Chinese officials praised today the nation's Asian Games record medal haul as a major step towards the London Olympics and denied the muscular powerhouse was monopolising sports in Asia.
"Being number one on the medal table does not mean that we are the monopoly in Asia," Cai Jiadong, head of China's delegation to the Asiad told reporters.
"In some events where we have tradtional advantages we did well, but in other sports... we didn't perform so well," he said, citing weightlifting, wrestling, shooting and archery.
After taking gold in the women's marathon, the first event of the final final day of the 2010 Games, China had claimed 198 gold medals and a whooping 415 in total - both Asian Games records -- dominating the event nearly accros the board.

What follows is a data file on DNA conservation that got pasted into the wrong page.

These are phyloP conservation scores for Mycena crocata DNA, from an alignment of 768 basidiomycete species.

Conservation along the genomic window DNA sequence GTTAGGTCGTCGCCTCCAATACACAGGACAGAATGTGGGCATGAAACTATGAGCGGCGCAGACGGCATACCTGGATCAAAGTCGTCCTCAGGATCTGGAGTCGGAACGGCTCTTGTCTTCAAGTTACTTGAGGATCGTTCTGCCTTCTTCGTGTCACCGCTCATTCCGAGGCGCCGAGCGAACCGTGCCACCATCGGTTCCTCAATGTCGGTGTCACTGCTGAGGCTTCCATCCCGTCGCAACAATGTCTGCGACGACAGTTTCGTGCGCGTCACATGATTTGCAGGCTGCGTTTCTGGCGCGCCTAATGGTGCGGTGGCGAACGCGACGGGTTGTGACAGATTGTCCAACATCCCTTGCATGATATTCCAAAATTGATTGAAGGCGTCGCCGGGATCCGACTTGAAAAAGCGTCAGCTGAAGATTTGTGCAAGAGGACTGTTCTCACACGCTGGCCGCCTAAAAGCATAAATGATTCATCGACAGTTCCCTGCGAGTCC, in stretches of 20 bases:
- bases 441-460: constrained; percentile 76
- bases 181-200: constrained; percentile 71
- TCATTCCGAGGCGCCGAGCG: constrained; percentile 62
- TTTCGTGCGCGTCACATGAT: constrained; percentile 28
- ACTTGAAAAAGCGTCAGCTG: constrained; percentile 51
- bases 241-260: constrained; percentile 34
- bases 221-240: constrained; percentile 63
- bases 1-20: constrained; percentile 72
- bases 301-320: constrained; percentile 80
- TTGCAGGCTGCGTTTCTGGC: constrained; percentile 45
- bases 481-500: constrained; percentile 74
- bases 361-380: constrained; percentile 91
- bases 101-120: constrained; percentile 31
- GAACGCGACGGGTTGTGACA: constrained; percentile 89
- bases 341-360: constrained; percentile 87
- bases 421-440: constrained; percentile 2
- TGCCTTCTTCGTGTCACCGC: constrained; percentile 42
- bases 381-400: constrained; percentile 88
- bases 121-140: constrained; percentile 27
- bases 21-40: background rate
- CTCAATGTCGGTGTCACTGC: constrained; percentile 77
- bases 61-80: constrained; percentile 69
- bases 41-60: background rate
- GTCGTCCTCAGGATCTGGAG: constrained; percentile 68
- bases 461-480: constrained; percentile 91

"The reason why we have been largely successful is related to the rise of our nation, along with the constant rise of China's economy and our comprehensive national strength," vice minister of sport Duan Shijie said.
"This medal haul again can represent a major achievement in our preparations for the London Olympic Games."
The nation still lagged behind top world levels in many sports including major competitions like football, basketball and volleyball, he said.
"Just because we had a successful Asian Games does not mean that we will be bound for success at the London Olympic Games," Duan said. But "we will never relent. We will devote our utmost efforts to the preparation of the London Olympics."